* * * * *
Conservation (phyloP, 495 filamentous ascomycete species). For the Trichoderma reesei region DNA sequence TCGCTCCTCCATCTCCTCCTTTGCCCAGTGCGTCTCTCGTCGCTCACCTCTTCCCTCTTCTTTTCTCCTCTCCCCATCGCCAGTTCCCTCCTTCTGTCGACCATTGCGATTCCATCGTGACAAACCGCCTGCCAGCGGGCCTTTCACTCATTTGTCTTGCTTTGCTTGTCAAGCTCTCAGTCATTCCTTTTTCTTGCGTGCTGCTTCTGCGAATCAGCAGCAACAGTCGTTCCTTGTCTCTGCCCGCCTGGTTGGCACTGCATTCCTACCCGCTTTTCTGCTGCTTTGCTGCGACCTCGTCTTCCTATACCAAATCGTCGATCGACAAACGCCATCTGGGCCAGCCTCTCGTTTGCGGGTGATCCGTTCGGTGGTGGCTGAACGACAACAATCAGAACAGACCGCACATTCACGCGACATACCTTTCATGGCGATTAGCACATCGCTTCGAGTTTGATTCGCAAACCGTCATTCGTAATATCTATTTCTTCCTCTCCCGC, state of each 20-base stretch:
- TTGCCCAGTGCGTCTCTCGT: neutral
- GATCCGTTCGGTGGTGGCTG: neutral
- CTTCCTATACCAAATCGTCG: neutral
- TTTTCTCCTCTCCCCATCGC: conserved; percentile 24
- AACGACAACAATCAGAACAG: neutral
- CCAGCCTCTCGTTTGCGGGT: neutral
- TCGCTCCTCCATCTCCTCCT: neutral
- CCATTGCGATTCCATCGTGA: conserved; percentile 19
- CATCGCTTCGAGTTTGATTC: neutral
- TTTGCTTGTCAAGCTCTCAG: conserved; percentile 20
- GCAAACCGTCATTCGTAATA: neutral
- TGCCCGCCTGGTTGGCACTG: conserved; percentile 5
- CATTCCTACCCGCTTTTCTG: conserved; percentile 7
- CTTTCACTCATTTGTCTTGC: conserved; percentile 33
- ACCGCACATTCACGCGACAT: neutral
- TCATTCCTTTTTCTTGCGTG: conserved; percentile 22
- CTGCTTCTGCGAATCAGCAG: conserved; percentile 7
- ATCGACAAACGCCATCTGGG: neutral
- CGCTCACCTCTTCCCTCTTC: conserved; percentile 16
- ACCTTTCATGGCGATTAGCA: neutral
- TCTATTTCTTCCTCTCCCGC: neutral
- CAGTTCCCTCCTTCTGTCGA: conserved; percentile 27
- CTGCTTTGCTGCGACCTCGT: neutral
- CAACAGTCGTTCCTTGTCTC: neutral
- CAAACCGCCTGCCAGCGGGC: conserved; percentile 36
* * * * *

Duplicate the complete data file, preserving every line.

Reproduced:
Conservation (phyloP, 495 filamentous ascomycete species). For the Trichoderma reesei region DNA sequence TCGCTCCTCCATCTCCTCCTTTGCCCAGTGCGTCTCTCGTCGCTCACCTCTTCCCTCTTCTTTTCTCCTCTCCCCATCGCCAGTTCCCTCCTTCTGTCGACCATTGCGATTCCATCGTGACAAACCGCCTGCCAGCGGGCCTTTCACTCATTTGTCTTGCTTTGCTTGTCAAGCTCTCAGTCATTCCTTTTTCTTGCGTGCTGCTTCTGCGAATCAGCAGCAACAGTCGTTCCTTGTCTCTGCCCGCCTGGTTGGCACTGCATTCCTACCCGCTTTTCTGCTGCTTTGCTGCGACCTCGTCTTCCTATACCAAATCGTCGATCGACAAACGCCATCTGGGCCAGCCTCTCGTTTGCGGGTGATCCGTTCGGTGGTGGCTGAACGACAACAATCAGAACAGACCGCACATTCACGCGACATACCTTTCATGGCGATTAGCACATCGCTTCGAGTTTGATTCGCAAACCGTCATTCGTAATATCTATTTCTTCCTCTCCCGC, state of each 20-base stretch:
- TTGCCCAGTGCGTCTCTCGT: neutral
- GATCCGTTCGGTGGTGGCTG: neutral
- CTTCCTATACCAAATCGTCG: neutral
- TTTTCTCCTCTCCCCATCGC: conserved; percentile 24
- AACGACAACAATCAGAACAG: neutral
- CCAGCCTCTCGTTTGCGGGT: neutral
- TCGCTCCTCCATCTCCTCCT: neutral
- CCATTGCGATTCCATCGTGA: conserved; percentile 19
- CATCGCTTCGAGTTTGATTC: neutral
- TTTGCTTGTCAAGCTCTCAG: conserved; percentile 20
- GCAAACCGTCATTCGTAATA: neutral
- TGCCCGCCTGGTTGGCACTG: conserved; percentile 5
- CATTCCTACCCGCTTTTCTG: conserved; percentile 7
- CTTTCACTCATTTGTCTTGC: conserved; percentile 33
- ACCGCACATTCACGCGACAT: neutral
- TCATTCCTTTTTCTTGCGTG: conserved; percentile 22
- CTGCTTCTGCGAATCAGCAG: conserved; percentile 7
- ATCGACAAACGCCATCTGGG: neutral
- CGCTCACCTCTTCCCTCTTC: conserved; percentile 16
- ACCTTTCATGGCGATTAGCA: neutral
- TCTATTTCTTCCTCTCCCGC: neutral
- CAGTTCCCTCCTTCTGTCGA: conserved; percentile 27
- CTGCTTTGCTGCGACCTCGT: neutral
- CAACAGTCGTTCCTTGTCTC: neutral
- CAAACCGCCTGCCAGCGGGC: conserved; percentile 36